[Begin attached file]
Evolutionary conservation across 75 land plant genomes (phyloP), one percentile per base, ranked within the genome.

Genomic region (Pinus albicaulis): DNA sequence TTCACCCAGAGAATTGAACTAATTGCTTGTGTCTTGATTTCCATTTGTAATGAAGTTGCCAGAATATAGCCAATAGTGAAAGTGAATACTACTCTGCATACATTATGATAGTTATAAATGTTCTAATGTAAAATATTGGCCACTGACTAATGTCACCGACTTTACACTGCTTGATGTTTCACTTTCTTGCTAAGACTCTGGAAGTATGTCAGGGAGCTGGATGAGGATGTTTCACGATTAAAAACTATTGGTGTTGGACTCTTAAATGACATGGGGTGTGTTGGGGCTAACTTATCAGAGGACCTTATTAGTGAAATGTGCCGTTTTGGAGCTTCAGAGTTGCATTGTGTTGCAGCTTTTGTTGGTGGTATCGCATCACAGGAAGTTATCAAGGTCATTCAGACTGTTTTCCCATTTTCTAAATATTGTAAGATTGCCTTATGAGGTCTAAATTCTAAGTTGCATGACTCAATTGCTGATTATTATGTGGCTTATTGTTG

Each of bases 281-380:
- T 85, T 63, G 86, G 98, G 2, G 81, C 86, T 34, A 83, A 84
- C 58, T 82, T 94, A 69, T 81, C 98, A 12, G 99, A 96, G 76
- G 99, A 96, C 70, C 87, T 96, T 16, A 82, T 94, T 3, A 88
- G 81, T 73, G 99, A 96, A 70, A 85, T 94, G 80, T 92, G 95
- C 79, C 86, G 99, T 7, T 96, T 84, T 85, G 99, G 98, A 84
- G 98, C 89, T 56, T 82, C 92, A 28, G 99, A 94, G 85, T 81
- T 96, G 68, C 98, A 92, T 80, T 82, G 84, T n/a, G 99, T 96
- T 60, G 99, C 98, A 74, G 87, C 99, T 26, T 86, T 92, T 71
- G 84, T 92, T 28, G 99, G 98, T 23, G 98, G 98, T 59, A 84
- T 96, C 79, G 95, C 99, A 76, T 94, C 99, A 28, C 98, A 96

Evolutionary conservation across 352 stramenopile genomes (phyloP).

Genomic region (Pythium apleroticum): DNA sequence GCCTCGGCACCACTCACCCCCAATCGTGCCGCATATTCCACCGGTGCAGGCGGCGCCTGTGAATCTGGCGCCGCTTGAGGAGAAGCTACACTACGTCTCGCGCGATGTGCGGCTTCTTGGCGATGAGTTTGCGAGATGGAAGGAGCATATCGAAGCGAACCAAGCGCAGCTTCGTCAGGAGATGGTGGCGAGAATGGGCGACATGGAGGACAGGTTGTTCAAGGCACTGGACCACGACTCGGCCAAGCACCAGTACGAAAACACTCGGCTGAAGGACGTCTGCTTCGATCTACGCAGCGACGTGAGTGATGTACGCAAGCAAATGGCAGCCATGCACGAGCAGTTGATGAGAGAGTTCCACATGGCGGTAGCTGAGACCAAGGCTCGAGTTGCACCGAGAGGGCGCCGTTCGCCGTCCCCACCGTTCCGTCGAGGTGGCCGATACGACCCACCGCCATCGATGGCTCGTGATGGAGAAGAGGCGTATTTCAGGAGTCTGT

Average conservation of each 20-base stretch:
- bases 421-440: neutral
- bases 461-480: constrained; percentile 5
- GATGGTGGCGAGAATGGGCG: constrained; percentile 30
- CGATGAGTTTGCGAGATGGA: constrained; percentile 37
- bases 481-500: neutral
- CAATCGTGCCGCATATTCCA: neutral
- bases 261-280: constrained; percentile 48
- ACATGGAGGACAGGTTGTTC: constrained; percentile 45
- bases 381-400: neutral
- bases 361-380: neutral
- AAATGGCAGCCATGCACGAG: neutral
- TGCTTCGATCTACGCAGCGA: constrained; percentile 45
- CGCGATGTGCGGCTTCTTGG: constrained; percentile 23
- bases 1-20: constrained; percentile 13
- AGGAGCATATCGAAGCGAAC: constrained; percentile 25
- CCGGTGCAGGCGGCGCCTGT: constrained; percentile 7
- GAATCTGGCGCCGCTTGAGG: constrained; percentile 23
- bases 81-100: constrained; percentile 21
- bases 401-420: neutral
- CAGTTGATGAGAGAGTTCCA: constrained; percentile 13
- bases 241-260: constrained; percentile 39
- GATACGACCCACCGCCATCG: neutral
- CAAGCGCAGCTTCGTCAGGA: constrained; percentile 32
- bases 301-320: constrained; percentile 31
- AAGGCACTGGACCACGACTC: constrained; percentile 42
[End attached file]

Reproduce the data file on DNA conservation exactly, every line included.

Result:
Evolutionary conservation across 75 land plant genomes (phyloP), one percentile per base, ranked within the genome.

Genomic region (Pinus albicaulis): DNA sequence TTCACCCAGAGAATTGAACTAATTGCTTGTGTCTTGATTTCCATTTGTAATGAAGTTGCCAGAATATAGCCAATAGTGAAAGTGAATACTACTCTGCATACATTATGATAGTTATAAATGTTCTAATGTAAAATATTGGCCACTGACTAATGTCACCGACTTTACACTGCTTGATGTTTCACTTTCTTGCTAAGACTCTGGAAGTATGTCAGGGAGCTGGATGAGGATGTTTCACGATTAAAAACTATTGGTGTTGGACTCTTAAATGACATGGGGTGTGTTGGGGCTAACTTATCAGAGGACCTTATTAGTGAAATGTGCCGTTTTGGAGCTTCAGAGTTGCATTGTGTTGCAGCTTTTGTTGGTGGTATCGCATCACAGGAAGTTATCAAGGTCATTCAGACTGTTTTCCCATTTTCTAAATATTGTAAGATTGCCTTATGAGGTCTAAATTCTAAGTTGCATGACTCAATTGCTGATTATTATGTGGCTTATTGTTG

Each of bases 281-380:
- T 85, T 63, G 86, G 98, G 2, G 81, C 86, T 34, A 83, A 84
- C 58, T 82, T 94, A 69, T 81, C 98, A 12, G 99, A 96, G 76
- G 99, A 96, C 70, C 87, T 96, T 16, A 82, T 94, T 3, A 88
- G 81, T 73, G 99, A 96, A 70, A 85, T 94, G 80, T 92, G 95
- C 79, C 86, G 99, T 7, T 96, T 84, T 85, G 99, G 98, A 84
- G 98, C 89, T 56, T 82, C 92, A 28, G 99, A 94, G 85, T 81
- T 96, G 68, C 98, A 92, T 80, T 82, G 84, T n/a, G 99, T 96
- T 60, G 99, C 98, A 74, G 87, C 99, T 26, T 86, T 92, T 71
- G 84, T 92, T 28, G 99, G 98, T 23, G 98, G 98, T 59, A 84
- T 96, C 79, G 95, C 99, A 76, T 94, C 99, A 28, C 98, A 96

Evolutionary conservation across 352 stramenopile genomes (phyloP).

Genomic region (Pythium apleroticum): DNA sequence GCCTCGGCACCACTCACCCCCAATCGTGCCGCATATTCCACCGGTGCAGGCGGCGCCTGTGAATCTGGCGCCGCTTGAGGAGAAGCTACACTACGTCTCGCGCGATGTGCGGCTTCTTGGCGATGAGTTTGCGAGATGGAAGGAGCATATCGAAGCGAACCAAGCGCAGCTTCGTCAGGAGATGGTGGCGAGAATGGGCGACATGGAGGACAGGTTGTTCAAGGCACTGGACCACGACTCGGCCAAGCACCAGTACGAAAACACTCGGCTGAAGGACGTCTGCTTCGATCTACGCAGCGACGTGAGTGATGTACGCAAGCAAATGGCAGCCATGCACGAGCAGTTGATGAGAGAGTTCCACATGGCGGTAGCTGAGACCAAGGCTCGAGTTGCACCGAGAGGGCGCCGTTCGCCGTCCCCACCGTTCCGTCGAGGTGGCCGATACGACCCACCGCCATCGATGGCTCGTGATGGAGAAGAGGCGTATTTCAGGAGTCTGT

Average conservation of each 20-base stretch:
- bases 421-440: neutral
- bases 461-480: constrained; percentile 5
- GATGGTGGCGAGAATGGGCG: constrained; percentile 30
- CGATGAGTTTGCGAGATGGA: constrained; percentile 37
- bases 481-500: neutral
- CAATCGTGCCGCATATTCCA: neutral
- bases 261-280: constrained; percentile 48
- ACATGGAGGACAGGTTGTTC: constrained; percentile 45
- bases 381-400: neutral
- bases 361-380: neutral
- AAATGGCAGCCATGCACGAG: neutral
- TGCTTCGATCTACGCAGCGA: constrained; percentile 45
- CGCGATGTGCGGCTTCTTGG: constrained; percentile 23
- bases 1-20: constrained; percentile 13
- AGGAGCATATCGAAGCGAAC: constrained; percentile 25
- CCGGTGCAGGCGGCGCCTGT: constrained; percentile 7
- GAATCTGGCGCCGCTTGAGG: constrained; percentile 23
- bases 81-100: constrained; percentile 21
- bases 401-420: neutral
- CAGTTGATGAGAGAGTTCCA: constrained; percentile 13
- bases 241-260: constrained; percentile 39
- GATACGACCCACCGCCATCG: neutral
- CAAGCGCAGCTTCGTCAGGA: constrained; percentile 32
- bases 301-320: constrained; percentile 31
- AAGGCACTGGACCACGACTC: constrained; percentile 42